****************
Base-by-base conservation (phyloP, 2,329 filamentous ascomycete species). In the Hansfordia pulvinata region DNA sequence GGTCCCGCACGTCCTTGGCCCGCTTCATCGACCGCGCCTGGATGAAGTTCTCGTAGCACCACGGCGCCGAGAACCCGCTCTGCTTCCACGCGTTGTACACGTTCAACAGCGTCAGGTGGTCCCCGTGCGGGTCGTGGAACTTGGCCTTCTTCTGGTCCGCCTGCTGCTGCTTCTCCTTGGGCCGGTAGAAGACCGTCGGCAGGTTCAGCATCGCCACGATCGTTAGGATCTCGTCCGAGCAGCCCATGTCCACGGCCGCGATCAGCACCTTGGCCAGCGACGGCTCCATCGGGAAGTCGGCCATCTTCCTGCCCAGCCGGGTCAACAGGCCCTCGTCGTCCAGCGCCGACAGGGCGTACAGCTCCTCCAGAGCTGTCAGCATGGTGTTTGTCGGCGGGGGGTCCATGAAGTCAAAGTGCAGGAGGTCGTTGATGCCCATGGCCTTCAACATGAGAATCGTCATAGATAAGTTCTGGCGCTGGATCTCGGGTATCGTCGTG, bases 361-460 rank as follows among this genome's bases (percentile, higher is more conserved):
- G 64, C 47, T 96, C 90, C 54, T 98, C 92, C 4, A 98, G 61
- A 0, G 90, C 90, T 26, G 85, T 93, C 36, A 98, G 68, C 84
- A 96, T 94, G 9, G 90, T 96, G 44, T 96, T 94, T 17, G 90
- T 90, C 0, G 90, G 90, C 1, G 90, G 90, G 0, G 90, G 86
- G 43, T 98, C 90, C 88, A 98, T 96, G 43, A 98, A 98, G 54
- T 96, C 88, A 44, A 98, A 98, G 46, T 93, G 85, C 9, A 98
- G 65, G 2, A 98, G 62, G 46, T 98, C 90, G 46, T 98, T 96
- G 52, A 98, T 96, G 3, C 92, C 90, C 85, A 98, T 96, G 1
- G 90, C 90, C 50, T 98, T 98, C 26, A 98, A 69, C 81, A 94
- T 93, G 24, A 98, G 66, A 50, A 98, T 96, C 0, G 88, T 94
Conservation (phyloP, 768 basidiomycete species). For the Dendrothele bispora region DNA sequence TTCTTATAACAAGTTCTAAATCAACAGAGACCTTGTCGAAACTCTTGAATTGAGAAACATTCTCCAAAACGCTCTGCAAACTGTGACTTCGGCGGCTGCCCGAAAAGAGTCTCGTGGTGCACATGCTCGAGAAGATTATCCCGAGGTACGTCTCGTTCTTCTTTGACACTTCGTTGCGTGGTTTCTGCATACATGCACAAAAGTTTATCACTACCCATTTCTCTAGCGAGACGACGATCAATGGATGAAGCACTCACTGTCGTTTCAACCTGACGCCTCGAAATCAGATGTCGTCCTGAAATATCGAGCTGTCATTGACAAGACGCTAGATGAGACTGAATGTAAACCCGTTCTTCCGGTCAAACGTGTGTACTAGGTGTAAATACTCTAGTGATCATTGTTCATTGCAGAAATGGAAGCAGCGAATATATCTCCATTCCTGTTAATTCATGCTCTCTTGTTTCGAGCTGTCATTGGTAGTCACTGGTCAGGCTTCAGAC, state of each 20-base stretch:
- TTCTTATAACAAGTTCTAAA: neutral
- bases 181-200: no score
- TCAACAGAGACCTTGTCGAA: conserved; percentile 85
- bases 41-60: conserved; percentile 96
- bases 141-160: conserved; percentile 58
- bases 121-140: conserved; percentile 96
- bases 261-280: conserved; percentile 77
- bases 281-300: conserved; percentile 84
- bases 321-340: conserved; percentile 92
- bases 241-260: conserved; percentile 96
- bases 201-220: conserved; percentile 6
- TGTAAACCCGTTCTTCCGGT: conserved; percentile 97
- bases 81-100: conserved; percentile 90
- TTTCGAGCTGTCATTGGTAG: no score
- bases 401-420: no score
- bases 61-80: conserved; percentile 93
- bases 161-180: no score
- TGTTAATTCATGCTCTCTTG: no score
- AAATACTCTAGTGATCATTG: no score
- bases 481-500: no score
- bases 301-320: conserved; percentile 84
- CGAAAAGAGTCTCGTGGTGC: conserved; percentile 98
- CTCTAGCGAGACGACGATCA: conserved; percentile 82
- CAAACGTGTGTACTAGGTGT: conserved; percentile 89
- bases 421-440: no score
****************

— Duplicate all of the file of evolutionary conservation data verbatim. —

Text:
Base-by-base conservation (phyloP, 2,329 filamentous ascomycete species). In the Hansfordia pulvinata region DNA sequence GGTCCCGCACGTCCTTGGCCCGCTTCATCGACCGCGCCTGGATGAAGTTCTCGTAGCACCACGGCGCCGAGAACCCGCTCTGCTTCCACGCGTTGTACACGTTCAACAGCGTCAGGTGGTCCCCGTGCGGGTCGTGGAACTTGGCCTTCTTCTGGTCCGCCTGCTGCTGCTTCTCCTTGGGCCGGTAGAAGACCGTCGGCAGGTTCAGCATCGCCACGATCGTTAGGATCTCGTCCGAGCAGCCCATGTCCACGGCCGCGATCAGCACCTTGGCCAGCGACGGCTCCATCGGGAAGTCGGCCATCTTCCTGCCCAGCCGGGTCAACAGGCCCTCGTCGTCCAGCGCCGACAGGGCGTACAGCTCCTCCAGAGCTGTCAGCATGGTGTTTGTCGGCGGGGGGTCCATGAAGTCAAAGTGCAGGAGGTCGTTGATGCCCATGGCCTTCAACATGAGAATCGTCATAGATAAGTTCTGGCGCTGGATCTCGGGTATCGTCGTG, bases 361-460 rank as follows among this genome's bases (percentile, higher is more conserved):
- G 64, C 47, T 96, C 90, C 54, T 98, C 92, C 4, A 98, G 61
- A 0, G 90, C 90, T 26, G 85, T 93, C 36, A 98, G 68, C 84
- A 96, T 94, G 9, G 90, T 96, G 44, T 96, T 94, T 17, G 90
- T 90, C 0, G 90, G 90, C 1, G 90, G 90, G 0, G 90, G 86
- G 43, T 98, C 90, C 88, A 98, T 96, G 43, A 98, A 98, G 54
- T 96, C 88, A 44, A 98, A 98, G 46, T 93, G 85, C 9, A 98
- G 65, G 2, A 98, G 62, G 46, T 98, C 90, G 46, T 98, T 96
- G 52, A 98, T 96, G 3, C 92, C 90, C 85, A 98, T 96, G 1
- G 90, C 90, C 50, T 98, T 98, C 26, A 98, A 69, C 81, A 94
- T 93, G 24, A 98, G 66, A 50, A 98, T 96, C 0, G 88, T 94
Conservation (phyloP, 768 basidiomycete species). For the Dendrothele bispora region DNA sequence TTCTTATAACAAGTTCTAAATCAACAGAGACCTTGTCGAAACTCTTGAATTGAGAAACATTCTCCAAAACGCTCTGCAAACTGTGACTTCGGCGGCTGCCCGAAAAGAGTCTCGTGGTGCACATGCTCGAGAAGATTATCCCGAGGTACGTCTCGTTCTTCTTTGACACTTCGTTGCGTGGTTTCTGCATACATGCACAAAAGTTTATCACTACCCATTTCTCTAGCGAGACGACGATCAATGGATGAAGCACTCACTGTCGTTTCAACCTGACGCCTCGAAATCAGATGTCGTCCTGAAATATCGAGCTGTCATTGACAAGACGCTAGATGAGACTGAATGTAAACCCGTTCTTCCGGTCAAACGTGTGTACTAGGTGTAAATACTCTAGTGATCATTGTTCATTGCAGAAATGGAAGCAGCGAATATATCTCCATTCCTGTTAATTCATGCTCTCTTGTTTCGAGCTGTCATTGGTAGTCACTGGTCAGGCTTCAGAC, state of each 20-base stretch:
- TTCTTATAACAAGTTCTAAA: neutral
- bases 181-200: no score
- TCAACAGAGACCTTGTCGAA: conserved; percentile 85
- bases 41-60: conserved; percentile 96
- bases 141-160: conserved; percentile 58
- bases 121-140: conserved; percentile 96
- bases 261-280: conserved; percentile 77
- bases 281-300: conserved; percentile 84
- bases 321-340: conserved; percentile 92
- bases 241-260: conserved; percentile 96
- bases 201-220: conserved; percentile 6
- TGTAAACCCGTTCTTCCGGT: conserved; percentile 97
- bases 81-100: conserved; percentile 90
- TTTCGAGCTGTCATTGGTAG: no score
- bases 401-420: no score
- bases 61-80: conserved; percentile 93
- bases 161-180: no score
- TGTTAATTCATGCTCTCTTG: no score
- AAATACTCTAGTGATCATTG: no score
- bases 481-500: no score
- bases 301-320: conserved; percentile 84
- CGAAAAGAGTCTCGTGGTGC: conserved; percentile 98
- CTCTAGCGAGACGACGATCA: conserved; percentile 82
- CAAACGTGTGTACTAGGTGT: conserved; percentile 89
- bases 421-440: no score